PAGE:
Black is a color at Charlie James Gallery
By Sydney Walters
Over the gallery door, a red and green neon sign reads, “Black Owned.” Any good artist knows that working with text is difficult. The written word is often taken for gospel over any visual image (see Joseph Kosuth’s 1965 One and Three Chairs). A good text artist intuits the balance between what information is concealed and what is revealed. “Black Owned” asserts that a black person or persons own this establishment. But because Charlie James is not a black gallerist, Martinez’s piece suggests that black is a color as a whole superimposes black ownership through collectives of black narratives and stories.
Near the stairs to the upper deck of the gallery stands a black female mannequin with thick braids curling helmet-like around her head exuding a warrior presence in contrast with her delicate nightgown. This piece is an offshoot of Kenyatta A.C. Hinkle’s multi-media exploration of Kentifrica. One way to understand Kentifrica is to think of it as an ever-evolving origin story. It is a geographical location, albeit contested, that Hinkle is developing by reconstructing a historical archive via personal histories and collective experiences. Kentifrica therefore shifts from physical to theoretical in order to ennoble multi-layered existence. Her Kentifican Headdress is therefore a contemporary rendering of a thoroughly researched yet imagined history.
Adee Roberson’s painting Got to Keep Hanging On hangs behind a drum and cymbal set positioned on the floor. A picture frame with a small photograph tucked in the corner rests against the drum. Roberson has painted lines and curves that converge between organic divisions of pattern on the cymbals and drum. This pattern is mirrored on the painting with the addition of bright, energetic colors reminiscent of African textiles. Textiles were commonly used to relay important tribal and cultural information. Thus, her painting is symbiotically connected with a primitive code that is embedded in pattern and music.
In My Name is My Name II, artist Texas Isaiah installs a small memorial on top of a wooden pallet. “Black Lives Matter” buttons sit on the rim of Catholic prayer candles alongside photographs and small perfume bottles for “Strong Love” and “Protection from Harm” that bookend a open diary. A suicide note is propped up behind an empty bourbon bottle. But the note is written with the sensitivity and word economy of a poem. The letter ends: ‘bury every flower I’ve ever been named/this voice, a flower/this skin, a flower/this heart, a flower/this love/a nameless love.” A dried rosebud lies in front of the framed declaration and other flowers propped up in empty Catholic candles sit waterless and wilting. This installation pays homage to the vanitas painting tradition of a collection of objects symbolizing the inevitability of death. Yet this installation is preoccupied with a specific death. At the end of the poem it says: “R.I.P. Texas Isaiah.”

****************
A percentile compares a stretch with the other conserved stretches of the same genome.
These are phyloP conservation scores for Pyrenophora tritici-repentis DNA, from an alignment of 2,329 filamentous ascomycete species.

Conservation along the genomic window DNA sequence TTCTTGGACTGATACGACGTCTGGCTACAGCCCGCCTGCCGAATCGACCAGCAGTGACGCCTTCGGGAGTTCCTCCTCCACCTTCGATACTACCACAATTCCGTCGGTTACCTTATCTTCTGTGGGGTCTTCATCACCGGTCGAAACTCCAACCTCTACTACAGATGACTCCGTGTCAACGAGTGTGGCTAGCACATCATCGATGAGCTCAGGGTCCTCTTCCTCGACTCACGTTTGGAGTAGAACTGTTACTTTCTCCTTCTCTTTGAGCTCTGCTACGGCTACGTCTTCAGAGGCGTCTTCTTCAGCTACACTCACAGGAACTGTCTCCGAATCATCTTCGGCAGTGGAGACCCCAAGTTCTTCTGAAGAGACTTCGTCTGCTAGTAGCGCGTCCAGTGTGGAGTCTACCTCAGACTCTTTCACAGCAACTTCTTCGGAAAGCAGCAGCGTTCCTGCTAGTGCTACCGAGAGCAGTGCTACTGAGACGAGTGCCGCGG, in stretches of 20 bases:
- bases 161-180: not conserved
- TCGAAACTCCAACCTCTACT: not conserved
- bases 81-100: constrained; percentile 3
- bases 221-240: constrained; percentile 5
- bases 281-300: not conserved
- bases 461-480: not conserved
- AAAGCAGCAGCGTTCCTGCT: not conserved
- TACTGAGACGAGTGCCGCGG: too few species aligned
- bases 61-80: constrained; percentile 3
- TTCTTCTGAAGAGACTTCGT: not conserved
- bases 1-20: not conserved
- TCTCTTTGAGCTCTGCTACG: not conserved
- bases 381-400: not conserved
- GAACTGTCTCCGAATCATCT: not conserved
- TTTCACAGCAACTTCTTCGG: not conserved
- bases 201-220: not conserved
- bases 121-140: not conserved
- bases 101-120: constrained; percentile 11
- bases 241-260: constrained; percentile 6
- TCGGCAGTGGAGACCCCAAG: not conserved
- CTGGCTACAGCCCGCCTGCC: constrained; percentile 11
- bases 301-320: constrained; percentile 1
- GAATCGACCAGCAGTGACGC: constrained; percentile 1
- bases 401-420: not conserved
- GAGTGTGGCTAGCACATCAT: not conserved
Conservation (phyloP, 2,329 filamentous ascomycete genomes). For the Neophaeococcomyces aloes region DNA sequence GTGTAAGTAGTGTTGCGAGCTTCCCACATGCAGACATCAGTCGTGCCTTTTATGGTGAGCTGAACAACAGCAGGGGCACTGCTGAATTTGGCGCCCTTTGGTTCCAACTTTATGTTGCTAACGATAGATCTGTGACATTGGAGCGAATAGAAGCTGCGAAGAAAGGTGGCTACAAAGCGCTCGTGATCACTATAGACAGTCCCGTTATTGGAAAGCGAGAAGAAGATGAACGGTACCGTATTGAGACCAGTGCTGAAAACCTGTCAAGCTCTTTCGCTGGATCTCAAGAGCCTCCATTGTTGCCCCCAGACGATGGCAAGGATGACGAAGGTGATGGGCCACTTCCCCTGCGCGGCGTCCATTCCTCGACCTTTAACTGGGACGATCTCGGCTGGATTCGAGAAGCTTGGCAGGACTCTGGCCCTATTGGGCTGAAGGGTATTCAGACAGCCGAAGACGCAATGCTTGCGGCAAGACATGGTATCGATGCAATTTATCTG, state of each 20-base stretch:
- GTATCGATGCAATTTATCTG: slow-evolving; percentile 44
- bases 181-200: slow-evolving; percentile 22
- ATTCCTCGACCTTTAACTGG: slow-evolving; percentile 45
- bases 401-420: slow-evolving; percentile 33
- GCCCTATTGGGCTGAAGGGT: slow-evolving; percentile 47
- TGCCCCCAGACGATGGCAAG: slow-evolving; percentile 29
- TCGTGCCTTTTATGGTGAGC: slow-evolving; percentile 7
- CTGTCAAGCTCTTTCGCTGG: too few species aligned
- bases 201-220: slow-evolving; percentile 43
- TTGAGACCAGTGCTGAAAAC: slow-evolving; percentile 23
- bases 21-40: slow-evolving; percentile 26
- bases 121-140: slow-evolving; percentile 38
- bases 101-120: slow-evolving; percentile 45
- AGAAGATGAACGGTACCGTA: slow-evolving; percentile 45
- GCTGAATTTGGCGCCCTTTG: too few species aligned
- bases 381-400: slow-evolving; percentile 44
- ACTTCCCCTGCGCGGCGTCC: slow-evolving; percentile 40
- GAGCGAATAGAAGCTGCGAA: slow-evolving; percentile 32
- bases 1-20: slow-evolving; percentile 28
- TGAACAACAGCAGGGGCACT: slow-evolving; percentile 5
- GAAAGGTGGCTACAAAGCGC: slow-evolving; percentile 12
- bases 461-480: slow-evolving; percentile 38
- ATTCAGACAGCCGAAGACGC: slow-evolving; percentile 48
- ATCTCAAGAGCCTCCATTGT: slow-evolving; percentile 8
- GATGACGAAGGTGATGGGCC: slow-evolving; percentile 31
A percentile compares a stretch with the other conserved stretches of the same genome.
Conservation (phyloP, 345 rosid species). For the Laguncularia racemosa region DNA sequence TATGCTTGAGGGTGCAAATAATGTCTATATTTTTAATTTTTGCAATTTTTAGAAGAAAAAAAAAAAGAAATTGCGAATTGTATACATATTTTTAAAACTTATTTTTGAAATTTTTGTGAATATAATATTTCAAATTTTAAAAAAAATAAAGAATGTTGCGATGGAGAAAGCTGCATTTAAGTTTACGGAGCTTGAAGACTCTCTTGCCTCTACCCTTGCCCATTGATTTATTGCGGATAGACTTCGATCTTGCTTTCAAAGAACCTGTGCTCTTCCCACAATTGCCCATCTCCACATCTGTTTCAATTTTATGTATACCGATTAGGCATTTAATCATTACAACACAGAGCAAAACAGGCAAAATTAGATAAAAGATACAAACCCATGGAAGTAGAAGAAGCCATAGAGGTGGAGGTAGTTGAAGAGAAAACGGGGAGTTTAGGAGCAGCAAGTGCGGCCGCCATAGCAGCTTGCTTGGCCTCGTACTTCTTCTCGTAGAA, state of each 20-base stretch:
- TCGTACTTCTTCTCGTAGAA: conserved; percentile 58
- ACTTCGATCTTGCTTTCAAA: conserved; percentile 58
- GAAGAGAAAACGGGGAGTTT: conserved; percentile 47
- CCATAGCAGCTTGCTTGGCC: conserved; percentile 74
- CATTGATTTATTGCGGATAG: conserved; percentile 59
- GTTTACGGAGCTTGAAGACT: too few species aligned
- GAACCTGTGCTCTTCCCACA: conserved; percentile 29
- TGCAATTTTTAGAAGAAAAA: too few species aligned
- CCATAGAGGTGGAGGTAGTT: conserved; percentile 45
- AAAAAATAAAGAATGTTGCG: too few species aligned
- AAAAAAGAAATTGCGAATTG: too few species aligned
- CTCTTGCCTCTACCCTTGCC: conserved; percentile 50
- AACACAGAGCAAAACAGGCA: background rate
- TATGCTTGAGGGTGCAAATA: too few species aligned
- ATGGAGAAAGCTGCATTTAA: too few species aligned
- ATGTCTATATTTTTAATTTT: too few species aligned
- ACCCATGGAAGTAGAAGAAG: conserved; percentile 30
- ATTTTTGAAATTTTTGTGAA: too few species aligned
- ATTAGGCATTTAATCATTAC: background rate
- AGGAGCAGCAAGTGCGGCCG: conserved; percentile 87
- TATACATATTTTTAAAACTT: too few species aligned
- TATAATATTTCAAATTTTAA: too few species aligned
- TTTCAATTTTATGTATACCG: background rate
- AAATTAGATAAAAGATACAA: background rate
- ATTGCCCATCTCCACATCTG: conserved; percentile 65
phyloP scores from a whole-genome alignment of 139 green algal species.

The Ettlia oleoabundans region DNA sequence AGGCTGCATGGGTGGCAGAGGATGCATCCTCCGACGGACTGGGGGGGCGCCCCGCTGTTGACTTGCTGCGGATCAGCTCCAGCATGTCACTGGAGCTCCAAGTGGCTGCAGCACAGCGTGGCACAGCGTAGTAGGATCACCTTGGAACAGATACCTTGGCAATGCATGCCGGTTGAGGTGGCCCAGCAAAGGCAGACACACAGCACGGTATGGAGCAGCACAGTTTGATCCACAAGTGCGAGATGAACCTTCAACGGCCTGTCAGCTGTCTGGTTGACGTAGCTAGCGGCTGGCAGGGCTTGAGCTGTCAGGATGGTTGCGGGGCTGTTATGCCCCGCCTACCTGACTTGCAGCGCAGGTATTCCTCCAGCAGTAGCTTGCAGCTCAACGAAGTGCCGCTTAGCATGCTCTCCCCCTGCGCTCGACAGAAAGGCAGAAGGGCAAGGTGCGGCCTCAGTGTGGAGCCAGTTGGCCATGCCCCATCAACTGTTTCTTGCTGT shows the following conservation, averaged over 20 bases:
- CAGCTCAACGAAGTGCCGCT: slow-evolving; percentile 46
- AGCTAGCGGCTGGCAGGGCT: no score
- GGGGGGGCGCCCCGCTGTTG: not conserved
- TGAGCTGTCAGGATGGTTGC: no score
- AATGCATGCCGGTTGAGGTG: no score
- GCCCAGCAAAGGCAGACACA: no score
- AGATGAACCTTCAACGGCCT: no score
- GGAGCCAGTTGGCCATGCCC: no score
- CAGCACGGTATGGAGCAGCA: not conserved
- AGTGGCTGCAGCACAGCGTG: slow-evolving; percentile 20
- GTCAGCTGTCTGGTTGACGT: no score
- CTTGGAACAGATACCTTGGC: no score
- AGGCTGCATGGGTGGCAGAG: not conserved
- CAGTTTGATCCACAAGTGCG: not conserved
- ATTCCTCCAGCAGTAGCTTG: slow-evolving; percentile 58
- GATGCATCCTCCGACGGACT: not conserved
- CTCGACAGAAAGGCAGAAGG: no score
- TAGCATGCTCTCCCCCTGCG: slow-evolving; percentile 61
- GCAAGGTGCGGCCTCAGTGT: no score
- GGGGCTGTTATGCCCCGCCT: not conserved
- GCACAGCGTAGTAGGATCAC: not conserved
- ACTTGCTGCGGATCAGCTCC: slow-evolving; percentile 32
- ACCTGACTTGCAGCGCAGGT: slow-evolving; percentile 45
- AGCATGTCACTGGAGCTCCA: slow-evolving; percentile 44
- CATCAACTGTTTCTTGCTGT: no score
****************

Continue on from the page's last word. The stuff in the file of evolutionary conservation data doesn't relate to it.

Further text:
Multi-media artist Azikiwe Mohammed occupies the second room of the gallery with shelves of thrifted objects transformed into small lamps. Ceramic figurines such as a panther, a kitten, a black Madonna and Child and a black Jesus have a lamp column awkwardly erupting from the irregular surface of the figures. Every piece, from the graceful Alene in a ruffled 17th century dress, to the biking Neighborhood Grocer, are all of African decent, a stark departure from the museum archived European porcelain figurine. Large tapestries drape from the walls and sterling silver and gold plated afro hair picks are neatly arranged in display cases. Airbrushed t-shirts of Aiyana Jones, Gabriella Nevarez, and Tanisha Anderson, three women of color who have been recently killed via police brutality hang on 14k gold hooks. In the act of ennobling common tokens of culture, from decorative figurines to hair combs, Mohammed shifts the dialogue from a simple catalog of items to an assertion of existence within spaces that ignore the significance of black narratives and experiences.